Divergent Color

Color Usage In Data Analysis

Data Visualization is an integral part of Data Science and Data Analysis. It is a way of beautifully presenting information rather than using traditional spreadsheets and reports.

Humans, by nature, can more easily process information when provided with beautiful visualization as our brains are designed this way. By the use of right visualization, we can group chunks of data into categories, highlight areas that need our attention, or show the progressive growth/decay of our products.

More importantly, as David McCandless describes in his famous Ted Talk “The Beauty Of Data Visualization”, you start to see patterns and connections between numbers which would otherwise be scattered across multiple reports with the help of data visualization.

Now, the most important aspect of Data Visualization is of course the use of colors. Most importantly, good colors that fit the context of your analysis. Without the right choice of colors, your visualization could turn into nasty looking color eruptions.

In this post I will talk about choosing the right kind of colors for data visualization purpose and I will do so by taking help from a Color Brewer package used in R for data analysis.

R Color Brewer

All color choices from Color Brewer

Typically, color usage can be categorized into three different types based on our data analysis needs.

1) Sequential: When you want to show growth or increase in something, you should pick sequential color scheme. Basically, this relates to sequentially ordered numbers and so it can be used to show progression from very small to the very big. In the picture above, the first section of colors relate to Sequential usage. You see they just get darker and darker starting with lighter values.

Sequential Color Usage

Sequential Color Usage

2) Qualitative: When you want to show the different variety of something without giving any emphasize to the numbers behind them, you should pick qualitative color scheme. These are essentially used to show different categories. So, if you have a bunch of different political parties, you might just show each one of them with different colors. Or if you want to show a different countries in a map or different species of animals, you would use different colors. The colors here are usually of the same light/dark values.

Qualitative Color

3) Divergent: Finally, when you want to show two extreme values in your data, you should pick divergent color scheme. This scheme has very light shade in the middle, and then they get darker and darker to different colors going out each side. That’s a way of showing high and low values on something. The highs and the lows and the neutrals are easily visualized here.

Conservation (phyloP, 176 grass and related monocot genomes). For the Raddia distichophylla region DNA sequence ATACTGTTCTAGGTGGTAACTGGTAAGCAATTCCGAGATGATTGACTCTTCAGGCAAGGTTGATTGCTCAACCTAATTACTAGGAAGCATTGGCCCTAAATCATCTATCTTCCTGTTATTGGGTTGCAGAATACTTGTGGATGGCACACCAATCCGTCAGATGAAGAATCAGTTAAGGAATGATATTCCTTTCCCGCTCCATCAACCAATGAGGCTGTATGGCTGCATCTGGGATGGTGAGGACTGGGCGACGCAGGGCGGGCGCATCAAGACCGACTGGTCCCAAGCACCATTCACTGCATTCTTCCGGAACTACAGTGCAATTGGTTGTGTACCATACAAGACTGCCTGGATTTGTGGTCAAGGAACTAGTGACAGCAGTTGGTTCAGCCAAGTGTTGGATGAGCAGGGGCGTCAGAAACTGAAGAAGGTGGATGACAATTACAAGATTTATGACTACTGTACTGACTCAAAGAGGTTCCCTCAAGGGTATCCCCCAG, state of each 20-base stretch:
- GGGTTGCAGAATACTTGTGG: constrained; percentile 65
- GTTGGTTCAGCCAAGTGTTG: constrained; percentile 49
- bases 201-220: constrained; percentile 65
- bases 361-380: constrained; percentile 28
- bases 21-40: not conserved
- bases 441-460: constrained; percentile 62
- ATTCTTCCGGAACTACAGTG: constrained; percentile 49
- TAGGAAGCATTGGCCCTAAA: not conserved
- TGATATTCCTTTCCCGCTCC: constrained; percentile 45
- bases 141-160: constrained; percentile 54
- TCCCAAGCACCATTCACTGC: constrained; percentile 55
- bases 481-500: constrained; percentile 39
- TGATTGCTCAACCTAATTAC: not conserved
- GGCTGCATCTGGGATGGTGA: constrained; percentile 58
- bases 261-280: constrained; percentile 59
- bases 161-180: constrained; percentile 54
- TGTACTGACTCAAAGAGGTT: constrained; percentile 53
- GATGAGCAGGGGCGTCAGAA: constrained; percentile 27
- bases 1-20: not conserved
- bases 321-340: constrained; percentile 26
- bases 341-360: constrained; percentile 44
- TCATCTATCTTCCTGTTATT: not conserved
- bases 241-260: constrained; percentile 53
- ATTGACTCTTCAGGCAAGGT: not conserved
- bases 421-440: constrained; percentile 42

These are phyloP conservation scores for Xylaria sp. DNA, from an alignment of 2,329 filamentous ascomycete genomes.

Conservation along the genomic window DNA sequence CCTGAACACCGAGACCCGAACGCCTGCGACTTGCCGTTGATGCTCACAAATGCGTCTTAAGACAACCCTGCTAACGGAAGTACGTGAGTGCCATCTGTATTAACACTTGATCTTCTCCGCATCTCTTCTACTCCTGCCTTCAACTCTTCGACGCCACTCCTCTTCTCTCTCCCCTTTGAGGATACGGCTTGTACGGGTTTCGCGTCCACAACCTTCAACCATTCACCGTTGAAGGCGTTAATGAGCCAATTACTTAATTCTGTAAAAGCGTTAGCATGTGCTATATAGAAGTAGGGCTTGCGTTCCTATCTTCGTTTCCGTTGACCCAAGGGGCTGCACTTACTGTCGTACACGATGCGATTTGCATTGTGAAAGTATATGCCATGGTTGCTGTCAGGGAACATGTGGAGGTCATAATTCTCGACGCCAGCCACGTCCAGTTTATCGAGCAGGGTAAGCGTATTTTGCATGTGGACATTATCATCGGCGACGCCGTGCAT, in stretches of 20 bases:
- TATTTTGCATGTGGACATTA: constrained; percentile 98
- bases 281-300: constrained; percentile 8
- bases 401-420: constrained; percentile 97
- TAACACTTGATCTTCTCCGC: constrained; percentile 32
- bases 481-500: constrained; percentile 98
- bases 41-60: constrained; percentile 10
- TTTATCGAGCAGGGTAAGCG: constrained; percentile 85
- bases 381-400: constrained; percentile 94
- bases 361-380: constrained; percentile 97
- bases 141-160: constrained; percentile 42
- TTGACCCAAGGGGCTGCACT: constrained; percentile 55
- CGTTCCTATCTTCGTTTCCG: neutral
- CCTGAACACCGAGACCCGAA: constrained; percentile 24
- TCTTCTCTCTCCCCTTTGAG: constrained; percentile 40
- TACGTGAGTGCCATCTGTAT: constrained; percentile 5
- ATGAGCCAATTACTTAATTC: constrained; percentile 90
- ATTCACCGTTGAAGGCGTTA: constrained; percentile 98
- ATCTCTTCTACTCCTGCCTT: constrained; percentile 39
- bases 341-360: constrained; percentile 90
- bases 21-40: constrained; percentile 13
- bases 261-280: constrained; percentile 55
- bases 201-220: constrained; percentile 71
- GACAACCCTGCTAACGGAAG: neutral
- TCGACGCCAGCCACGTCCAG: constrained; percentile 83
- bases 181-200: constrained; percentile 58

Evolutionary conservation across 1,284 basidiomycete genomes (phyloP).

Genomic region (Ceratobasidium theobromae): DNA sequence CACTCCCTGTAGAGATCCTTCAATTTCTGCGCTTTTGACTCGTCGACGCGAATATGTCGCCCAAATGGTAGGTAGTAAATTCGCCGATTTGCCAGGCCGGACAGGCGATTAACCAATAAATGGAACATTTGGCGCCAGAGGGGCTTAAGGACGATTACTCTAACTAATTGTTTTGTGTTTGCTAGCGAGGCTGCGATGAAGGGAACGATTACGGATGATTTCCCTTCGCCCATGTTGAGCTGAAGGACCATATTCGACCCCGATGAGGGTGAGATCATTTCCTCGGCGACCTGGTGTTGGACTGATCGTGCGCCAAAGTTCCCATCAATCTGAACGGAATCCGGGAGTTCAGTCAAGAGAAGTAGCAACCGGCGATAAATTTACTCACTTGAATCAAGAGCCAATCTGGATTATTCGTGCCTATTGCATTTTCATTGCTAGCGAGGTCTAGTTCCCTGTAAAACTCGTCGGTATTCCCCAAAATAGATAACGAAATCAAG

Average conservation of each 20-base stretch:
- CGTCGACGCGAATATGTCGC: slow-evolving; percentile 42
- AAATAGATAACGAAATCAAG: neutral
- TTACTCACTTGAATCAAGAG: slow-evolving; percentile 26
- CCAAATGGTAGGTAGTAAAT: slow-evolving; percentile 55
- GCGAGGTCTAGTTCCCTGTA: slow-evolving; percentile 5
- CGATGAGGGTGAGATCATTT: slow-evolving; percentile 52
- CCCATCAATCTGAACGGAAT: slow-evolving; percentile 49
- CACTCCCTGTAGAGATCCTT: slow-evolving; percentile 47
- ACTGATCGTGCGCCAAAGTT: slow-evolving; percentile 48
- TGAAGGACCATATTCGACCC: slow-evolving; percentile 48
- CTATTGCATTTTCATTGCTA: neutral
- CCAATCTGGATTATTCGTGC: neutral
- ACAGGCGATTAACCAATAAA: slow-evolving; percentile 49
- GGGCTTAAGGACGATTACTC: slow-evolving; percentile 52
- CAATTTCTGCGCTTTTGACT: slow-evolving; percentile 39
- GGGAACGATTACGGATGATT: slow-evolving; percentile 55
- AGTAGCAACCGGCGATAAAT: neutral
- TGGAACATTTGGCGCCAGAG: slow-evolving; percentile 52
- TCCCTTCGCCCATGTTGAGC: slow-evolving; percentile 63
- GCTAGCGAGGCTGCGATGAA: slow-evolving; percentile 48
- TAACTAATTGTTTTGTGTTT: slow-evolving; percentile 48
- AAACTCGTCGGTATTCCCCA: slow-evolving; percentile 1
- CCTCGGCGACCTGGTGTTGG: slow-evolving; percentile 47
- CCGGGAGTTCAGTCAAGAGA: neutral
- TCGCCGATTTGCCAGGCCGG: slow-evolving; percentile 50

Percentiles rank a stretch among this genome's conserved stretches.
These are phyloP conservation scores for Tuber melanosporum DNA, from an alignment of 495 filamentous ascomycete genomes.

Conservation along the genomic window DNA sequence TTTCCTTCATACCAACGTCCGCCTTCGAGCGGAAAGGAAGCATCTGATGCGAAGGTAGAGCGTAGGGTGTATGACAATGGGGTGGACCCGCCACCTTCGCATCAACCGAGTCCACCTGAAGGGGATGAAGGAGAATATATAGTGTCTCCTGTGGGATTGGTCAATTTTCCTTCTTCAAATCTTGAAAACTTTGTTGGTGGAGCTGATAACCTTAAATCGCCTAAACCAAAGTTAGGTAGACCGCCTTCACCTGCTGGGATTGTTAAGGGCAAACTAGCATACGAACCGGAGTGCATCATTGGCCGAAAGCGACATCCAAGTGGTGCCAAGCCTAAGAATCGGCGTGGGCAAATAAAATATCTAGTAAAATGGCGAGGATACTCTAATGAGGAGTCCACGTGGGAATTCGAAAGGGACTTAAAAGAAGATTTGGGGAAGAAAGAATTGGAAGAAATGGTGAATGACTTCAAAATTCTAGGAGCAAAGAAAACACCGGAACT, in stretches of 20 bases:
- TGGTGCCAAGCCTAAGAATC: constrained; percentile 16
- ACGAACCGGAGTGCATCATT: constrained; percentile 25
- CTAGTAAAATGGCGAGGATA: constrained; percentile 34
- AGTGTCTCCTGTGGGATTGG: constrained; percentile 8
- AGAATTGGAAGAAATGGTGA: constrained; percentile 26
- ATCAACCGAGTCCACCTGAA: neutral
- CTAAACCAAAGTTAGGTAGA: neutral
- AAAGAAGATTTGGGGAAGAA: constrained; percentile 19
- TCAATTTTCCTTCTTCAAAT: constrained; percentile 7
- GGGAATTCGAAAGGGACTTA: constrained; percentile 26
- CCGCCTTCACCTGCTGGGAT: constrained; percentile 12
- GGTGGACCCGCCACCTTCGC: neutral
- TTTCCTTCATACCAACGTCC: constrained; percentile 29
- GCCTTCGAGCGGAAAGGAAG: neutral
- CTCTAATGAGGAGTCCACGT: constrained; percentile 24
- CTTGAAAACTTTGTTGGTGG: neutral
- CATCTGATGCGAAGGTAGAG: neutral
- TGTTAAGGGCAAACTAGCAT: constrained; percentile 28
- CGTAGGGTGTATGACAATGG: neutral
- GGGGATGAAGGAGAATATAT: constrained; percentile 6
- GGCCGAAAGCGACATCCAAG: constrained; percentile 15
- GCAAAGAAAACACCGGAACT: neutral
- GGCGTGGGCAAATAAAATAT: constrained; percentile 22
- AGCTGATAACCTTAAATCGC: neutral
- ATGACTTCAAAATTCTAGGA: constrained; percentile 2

Divergent Color

That’s the basics of picking the right colors for data visualization as per the context of data analysis. I hope it helps you to create beautiful visualizations in your reports!


Connecting to SQL Server using RODBC package in R

RODBC is a useful package for making SQL queries to SQL Server database for R users.

To start using this package, first we need to make sure it is loaded into R studio.

is.installed <- function(mypkg) is.element(mypkg, installed.packages()[,1])



Now that the package is installed/loaded into our environment, let’s start making SQL queries.

First we will need to provide credentials for accessing our SQL Server Database for R. Mainly we will need to have correct info for:

  1. Server name
  2. Database name
  3. Login Id
  4. Password

Providing connection info:

conn <- odbcDriverConnect('driver={SQL Server};

Now the “conn” object holds connection for SQL Server. Using this object we can make different kinds of queries supported by RODBC. Let’s perform some common queries like:

  • SELECT statements
  • SELECT statements with WHERE Clause
  • UPDATE statements
  • SQL JOIN statements

# print row count of tables
sqlQuery(conn, "select count(*) from EQData", as.is=T)

# print name of columns

# select all data from a table
tblData &lt;- sqlQuery(conn, "select * from EQData", as.is=T)
#preview data

<img class="wp-image-542" src="http://sovitpoudel.com.np/wp-content/uploads/2017/03/result1-300x68.png" alt="" width="850" height="193"> Result from query

# Viewing columns and rows

# [x,y] -> x represents the row number and y represents the column number

tblData[,1:5] # view columns 1 through 5

tblData[2,] # view first two rows

tblData$Latitude[2] # view second value for specified column
# finding by matching row(s) value
tblData[tblData$Epicentre == "Kathmandu",]

# update tables
sqlQuery(conn, "update EQData set latitude = '27.75' where epicentre = 'kathmandu'")

SQL JOIN statements can also be easily performed using “merge” function.

# perform inner join
newT <- merge(tblA, tblB, by = "key_id")

# perform outer join
newOuterT <- merge(tblA, tblB, by = "key_id", all = TRUE)

# perform left join
newLeftT <- merge(tblA, tblB, by = "key_id", all.x = TRUE)

# perform right join
newRightT <- merge(tblA, tblB, by = "key_id", all.y = TRUE)

These are some common operations that we can easily perform using R and RODBC on SQL Server tables. As you can see, most of the common operations can be performed using built-in R functions for Data Frames on R. I am just making use of “sqlQuery” function provided by RODBC for making queries on the Server.

Please find the full list of RODBC supported queries at: https://cran.r-project.org/web/packages/RODBC/RODBC.pdf

Hope this was helpful. If you got stuck on any of the steps, above please do not hesitate to leave comments below.